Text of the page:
Why cash flow is king
From here, the dominos quickly started falling: The company fell behind in paying its suppliers, who soon refused to ship raw materials. Without materials to manufacture more products, sales soon plummeted. And when it started missing payroll, key employees walked out the door. Less than one year after opening with so much potential, XYZ Company shut its doors—another victim of the destructive effects of a lack of cash flow.
Commercial Financing Alternatives
In a perfect world, small businesses would be able to access a bank line of credit to provide the working capital they need to see them through cash flow shortfalls like the one experienced by XYZ Company. But in the current economic environment, many companies that would have qualified for bank financing a few years ago no longer meet banks’ more stringent underwriting guidelines.
Instead, many are now turning to alternative financing vehicles to provide the financing boost they need to manage their cash flow cycle. These alternative financial vehicles include factoring, accounts receivable (A/R) financing and asset-based lending.
With factoring, small businesses sell their outstanding accounts receivable to a commercial finance company (or factor) at a discount. Instead of waiting 60-90 days or longer to get paid, the business receives most of the cash (usually 70-90 percent of the receivable) when the invoice is generated. The factor remits the balance (less the discount) after it collects the invoice.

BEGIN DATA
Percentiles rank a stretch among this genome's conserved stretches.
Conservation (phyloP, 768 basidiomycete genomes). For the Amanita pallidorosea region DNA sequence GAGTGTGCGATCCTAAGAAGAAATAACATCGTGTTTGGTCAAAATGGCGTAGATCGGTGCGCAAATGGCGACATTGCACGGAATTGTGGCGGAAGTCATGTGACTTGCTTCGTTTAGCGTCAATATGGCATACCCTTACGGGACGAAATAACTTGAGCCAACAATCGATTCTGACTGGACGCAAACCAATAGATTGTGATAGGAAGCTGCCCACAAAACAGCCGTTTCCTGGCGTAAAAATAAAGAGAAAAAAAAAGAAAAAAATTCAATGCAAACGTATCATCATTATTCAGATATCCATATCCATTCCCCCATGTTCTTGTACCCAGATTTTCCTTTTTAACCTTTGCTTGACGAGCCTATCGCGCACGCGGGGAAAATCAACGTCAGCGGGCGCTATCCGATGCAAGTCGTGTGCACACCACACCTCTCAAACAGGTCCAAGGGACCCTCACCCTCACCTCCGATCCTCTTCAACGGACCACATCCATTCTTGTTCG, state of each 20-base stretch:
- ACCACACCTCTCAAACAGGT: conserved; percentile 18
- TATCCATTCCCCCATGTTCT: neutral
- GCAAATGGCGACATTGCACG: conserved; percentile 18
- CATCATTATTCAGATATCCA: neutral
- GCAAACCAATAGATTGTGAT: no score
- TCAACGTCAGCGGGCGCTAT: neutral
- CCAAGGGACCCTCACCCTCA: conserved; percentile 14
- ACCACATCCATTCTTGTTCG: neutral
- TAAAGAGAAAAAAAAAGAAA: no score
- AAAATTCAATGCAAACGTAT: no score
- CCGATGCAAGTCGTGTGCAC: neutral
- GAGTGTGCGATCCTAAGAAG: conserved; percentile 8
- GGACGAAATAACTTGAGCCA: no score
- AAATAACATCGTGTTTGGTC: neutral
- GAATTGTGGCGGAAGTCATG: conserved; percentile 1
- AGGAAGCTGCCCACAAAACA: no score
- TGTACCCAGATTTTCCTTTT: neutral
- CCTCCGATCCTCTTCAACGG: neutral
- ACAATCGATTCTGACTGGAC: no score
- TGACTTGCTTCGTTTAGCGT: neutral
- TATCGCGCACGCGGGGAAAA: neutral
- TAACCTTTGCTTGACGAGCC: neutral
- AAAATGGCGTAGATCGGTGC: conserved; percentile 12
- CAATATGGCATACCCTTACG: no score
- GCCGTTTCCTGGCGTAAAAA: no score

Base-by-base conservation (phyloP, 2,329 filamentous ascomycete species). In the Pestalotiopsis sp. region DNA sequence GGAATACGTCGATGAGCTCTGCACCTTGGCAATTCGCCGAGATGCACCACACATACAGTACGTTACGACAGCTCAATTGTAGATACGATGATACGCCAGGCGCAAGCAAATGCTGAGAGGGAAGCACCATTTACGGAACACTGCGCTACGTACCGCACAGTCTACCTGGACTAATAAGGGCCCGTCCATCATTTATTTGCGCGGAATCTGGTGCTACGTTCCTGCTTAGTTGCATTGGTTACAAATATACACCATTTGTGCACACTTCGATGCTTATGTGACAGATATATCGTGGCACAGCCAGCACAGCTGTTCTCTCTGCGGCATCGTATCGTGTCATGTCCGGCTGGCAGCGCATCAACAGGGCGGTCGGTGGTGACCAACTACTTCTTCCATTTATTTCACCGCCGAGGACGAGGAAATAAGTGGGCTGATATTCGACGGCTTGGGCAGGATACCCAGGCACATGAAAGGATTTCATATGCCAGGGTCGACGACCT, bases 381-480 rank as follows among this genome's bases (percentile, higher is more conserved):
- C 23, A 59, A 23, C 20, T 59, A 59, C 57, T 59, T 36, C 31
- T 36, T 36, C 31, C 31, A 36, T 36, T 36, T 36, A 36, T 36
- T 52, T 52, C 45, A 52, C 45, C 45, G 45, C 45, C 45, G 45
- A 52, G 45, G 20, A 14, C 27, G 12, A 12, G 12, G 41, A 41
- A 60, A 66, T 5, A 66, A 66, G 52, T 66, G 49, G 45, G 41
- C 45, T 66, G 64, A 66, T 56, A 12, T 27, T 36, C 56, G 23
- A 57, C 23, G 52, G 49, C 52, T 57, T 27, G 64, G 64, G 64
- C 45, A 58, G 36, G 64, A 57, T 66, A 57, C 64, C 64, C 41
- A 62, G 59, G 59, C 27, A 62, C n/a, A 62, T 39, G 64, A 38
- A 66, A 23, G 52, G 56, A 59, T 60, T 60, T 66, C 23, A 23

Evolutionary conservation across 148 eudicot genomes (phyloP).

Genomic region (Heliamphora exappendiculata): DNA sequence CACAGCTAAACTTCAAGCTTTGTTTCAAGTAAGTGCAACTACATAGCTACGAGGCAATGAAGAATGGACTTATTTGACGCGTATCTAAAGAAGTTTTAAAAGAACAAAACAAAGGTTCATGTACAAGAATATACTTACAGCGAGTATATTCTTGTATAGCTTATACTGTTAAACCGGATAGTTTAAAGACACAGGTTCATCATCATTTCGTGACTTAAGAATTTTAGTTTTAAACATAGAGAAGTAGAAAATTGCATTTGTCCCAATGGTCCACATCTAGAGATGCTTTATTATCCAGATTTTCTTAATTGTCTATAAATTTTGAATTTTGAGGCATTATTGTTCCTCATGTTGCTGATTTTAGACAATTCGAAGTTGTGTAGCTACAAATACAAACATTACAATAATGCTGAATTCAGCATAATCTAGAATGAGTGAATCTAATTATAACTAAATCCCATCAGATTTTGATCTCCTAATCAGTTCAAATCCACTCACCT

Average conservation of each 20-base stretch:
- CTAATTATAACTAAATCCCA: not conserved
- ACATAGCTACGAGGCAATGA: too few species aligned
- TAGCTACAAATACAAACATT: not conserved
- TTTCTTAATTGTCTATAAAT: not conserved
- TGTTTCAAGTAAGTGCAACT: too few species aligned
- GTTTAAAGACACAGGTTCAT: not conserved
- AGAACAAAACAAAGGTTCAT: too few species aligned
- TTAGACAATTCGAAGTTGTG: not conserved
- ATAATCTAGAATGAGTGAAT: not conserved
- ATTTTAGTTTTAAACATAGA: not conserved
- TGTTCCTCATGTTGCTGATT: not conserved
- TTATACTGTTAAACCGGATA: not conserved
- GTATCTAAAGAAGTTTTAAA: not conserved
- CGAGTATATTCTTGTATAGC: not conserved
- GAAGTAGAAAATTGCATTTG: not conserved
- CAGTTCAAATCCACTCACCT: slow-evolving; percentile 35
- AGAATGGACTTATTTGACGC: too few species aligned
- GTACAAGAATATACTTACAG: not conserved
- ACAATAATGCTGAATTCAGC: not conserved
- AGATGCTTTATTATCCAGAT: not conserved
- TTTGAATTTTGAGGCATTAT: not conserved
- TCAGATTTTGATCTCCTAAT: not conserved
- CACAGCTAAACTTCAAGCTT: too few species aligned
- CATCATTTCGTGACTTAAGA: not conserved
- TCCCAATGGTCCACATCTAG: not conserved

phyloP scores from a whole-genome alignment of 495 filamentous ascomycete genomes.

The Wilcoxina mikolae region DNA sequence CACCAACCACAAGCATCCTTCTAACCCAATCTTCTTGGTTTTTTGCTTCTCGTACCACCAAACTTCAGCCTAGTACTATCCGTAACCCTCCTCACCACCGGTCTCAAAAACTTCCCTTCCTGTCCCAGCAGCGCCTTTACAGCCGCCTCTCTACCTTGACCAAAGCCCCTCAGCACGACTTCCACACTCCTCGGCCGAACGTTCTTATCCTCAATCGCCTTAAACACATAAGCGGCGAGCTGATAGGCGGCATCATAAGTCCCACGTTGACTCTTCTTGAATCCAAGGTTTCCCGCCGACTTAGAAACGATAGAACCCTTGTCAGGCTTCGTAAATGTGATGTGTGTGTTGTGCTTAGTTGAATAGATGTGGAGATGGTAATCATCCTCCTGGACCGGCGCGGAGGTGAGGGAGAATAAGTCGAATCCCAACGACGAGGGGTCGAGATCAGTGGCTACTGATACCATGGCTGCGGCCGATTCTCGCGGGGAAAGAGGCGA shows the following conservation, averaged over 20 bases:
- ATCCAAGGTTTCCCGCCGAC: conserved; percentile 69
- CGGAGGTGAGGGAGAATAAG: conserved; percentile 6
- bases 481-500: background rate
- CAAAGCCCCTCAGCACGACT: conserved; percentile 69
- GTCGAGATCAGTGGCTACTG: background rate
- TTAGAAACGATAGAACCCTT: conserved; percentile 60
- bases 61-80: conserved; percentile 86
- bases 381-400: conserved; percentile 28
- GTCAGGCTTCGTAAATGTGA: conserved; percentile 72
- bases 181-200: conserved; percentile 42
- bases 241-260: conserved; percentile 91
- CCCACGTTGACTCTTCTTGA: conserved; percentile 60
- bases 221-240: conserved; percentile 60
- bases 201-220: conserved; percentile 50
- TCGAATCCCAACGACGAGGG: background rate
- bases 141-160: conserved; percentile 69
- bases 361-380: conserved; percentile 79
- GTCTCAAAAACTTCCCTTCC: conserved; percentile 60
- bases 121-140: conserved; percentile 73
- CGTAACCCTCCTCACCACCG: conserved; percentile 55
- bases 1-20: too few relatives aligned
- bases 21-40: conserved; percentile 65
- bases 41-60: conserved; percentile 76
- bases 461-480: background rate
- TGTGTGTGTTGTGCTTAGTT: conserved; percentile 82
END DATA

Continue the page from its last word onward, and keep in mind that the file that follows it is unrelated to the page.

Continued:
A/R financing is similar to a bank loan or line of credit. The business will submit its invoices to the lender, which establishes a borrowing base of usually 70-90 percent of the qualified receivables—this is the amount the business can borrow against the eligible A/R. The lender will usually charge a collateral fee and interest on the amount borrowed.
With asset-based lending, the loan is secured by business assets (e.g., equipment, real estate, accounts receivable and inventory) with interest also charged on the amount borrowed, as well as certain fees. The business is able to borrow against more of the assets of the company, giving it access to more capital.
The business collects and manages its own receivables, instead of selling them to the factor, while submitting a monthly aging report to the lender. There are usually tighter constraints by the lender due to the greater leverage that is allowed.
Real or Paper Profits?
The takeaway is simple: Don’t focus disproportionately on all the profits that are showing up on your profit and loss statement. Sure, every business wants to make money, but make sure your profits are real, not just on paper.
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